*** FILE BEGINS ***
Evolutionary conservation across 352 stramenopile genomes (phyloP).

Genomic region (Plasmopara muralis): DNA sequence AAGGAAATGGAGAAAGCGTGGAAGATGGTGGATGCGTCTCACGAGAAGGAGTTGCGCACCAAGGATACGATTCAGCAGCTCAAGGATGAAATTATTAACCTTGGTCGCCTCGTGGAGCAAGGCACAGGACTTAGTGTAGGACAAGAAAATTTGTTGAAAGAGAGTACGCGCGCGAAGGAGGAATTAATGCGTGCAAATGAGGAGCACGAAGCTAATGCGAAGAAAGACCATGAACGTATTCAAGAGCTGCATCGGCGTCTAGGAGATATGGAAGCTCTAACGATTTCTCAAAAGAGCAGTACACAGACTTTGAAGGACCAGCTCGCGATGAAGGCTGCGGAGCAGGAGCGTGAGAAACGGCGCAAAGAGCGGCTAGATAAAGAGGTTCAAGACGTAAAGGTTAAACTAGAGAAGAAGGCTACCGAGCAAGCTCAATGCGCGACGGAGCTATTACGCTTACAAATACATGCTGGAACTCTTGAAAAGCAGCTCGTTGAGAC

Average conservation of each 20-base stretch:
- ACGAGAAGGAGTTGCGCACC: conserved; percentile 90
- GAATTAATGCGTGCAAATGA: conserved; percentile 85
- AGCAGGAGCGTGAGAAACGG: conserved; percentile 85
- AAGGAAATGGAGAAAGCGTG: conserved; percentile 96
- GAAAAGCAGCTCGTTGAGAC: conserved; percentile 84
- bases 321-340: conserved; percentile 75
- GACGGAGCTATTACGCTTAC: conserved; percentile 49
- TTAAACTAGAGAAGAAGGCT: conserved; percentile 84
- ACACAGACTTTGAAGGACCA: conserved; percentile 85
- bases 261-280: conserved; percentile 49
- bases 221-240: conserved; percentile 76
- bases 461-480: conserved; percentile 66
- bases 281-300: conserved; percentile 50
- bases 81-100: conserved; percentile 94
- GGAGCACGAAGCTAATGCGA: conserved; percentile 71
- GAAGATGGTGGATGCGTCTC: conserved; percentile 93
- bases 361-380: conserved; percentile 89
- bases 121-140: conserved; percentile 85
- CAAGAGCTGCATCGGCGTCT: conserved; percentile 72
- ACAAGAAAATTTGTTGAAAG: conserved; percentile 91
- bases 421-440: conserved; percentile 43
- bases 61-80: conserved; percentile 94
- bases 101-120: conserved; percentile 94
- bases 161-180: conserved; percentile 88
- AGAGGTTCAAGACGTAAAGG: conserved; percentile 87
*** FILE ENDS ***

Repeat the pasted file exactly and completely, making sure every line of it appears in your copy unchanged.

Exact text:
Evolutionary conservation across 352 stramenopile genomes (phyloP).

Genomic region (Plasmopara muralis): DNA sequence AAGGAAATGGAGAAAGCGTGGAAGATGGTGGATGCGTCTCACGAGAAGGAGTTGCGCACCAAGGATACGATTCAGCAGCTCAAGGATGAAATTATTAACCTTGGTCGCCTCGTGGAGCAAGGCACAGGACTTAGTGTAGGACAAGAAAATTTGTTGAAAGAGAGTACGCGCGCGAAGGAGGAATTAATGCGTGCAAATGAGGAGCACGAAGCTAATGCGAAGAAAGACCATGAACGTATTCAAGAGCTGCATCGGCGTCTAGGAGATATGGAAGCTCTAACGATTTCTCAAAAGAGCAGTACACAGACTTTGAAGGACCAGCTCGCGATGAAGGCTGCGGAGCAGGAGCGTGAGAAACGGCGCAAAGAGCGGCTAGATAAAGAGGTTCAAGACGTAAAGGTTAAACTAGAGAAGAAGGCTACCGAGCAAGCTCAATGCGCGACGGAGCTATTACGCTTACAAATACATGCTGGAACTCTTGAAAAGCAGCTCGTTGAGAC

Average conservation of each 20-base stretch:
- ACGAGAAGGAGTTGCGCACC: conserved; percentile 90
- GAATTAATGCGTGCAAATGA: conserved; percentile 85
- AGCAGGAGCGTGAGAAACGG: conserved; percentile 85
- AAGGAAATGGAGAAAGCGTG: conserved; percentile 96
- GAAAAGCAGCTCGTTGAGAC: conserved; percentile 84
- bases 321-340: conserved; percentile 75
- GACGGAGCTATTACGCTTAC: conserved; percentile 49
- TTAAACTAGAGAAGAAGGCT: conserved; percentile 84
- ACACAGACTTTGAAGGACCA: conserved; percentile 85
- bases 261-280: conserved; percentile 49
- bases 221-240: conserved; percentile 76
- bases 461-480: conserved; percentile 66
- bases 281-300: conserved; percentile 50
- bases 81-100: conserved; percentile 94
- GGAGCACGAAGCTAATGCGA: conserved; percentile 71
- GAAGATGGTGGATGCGTCTC: conserved; percentile 93
- bases 361-380: conserved; percentile 89
- bases 121-140: conserved; percentile 85
- CAAGAGCTGCATCGGCGTCT: conserved; percentile 72
- ACAAGAAAATTTGTTGAAAG: conserved; percentile 91
- bases 421-440: conserved; percentile 43
- bases 61-80: conserved; percentile 94
- bases 101-120: conserved; percentile 94
- bases 161-180: conserved; percentile 88
- AGAGGTTCAAGACGTAAAGG: conserved; percentile 87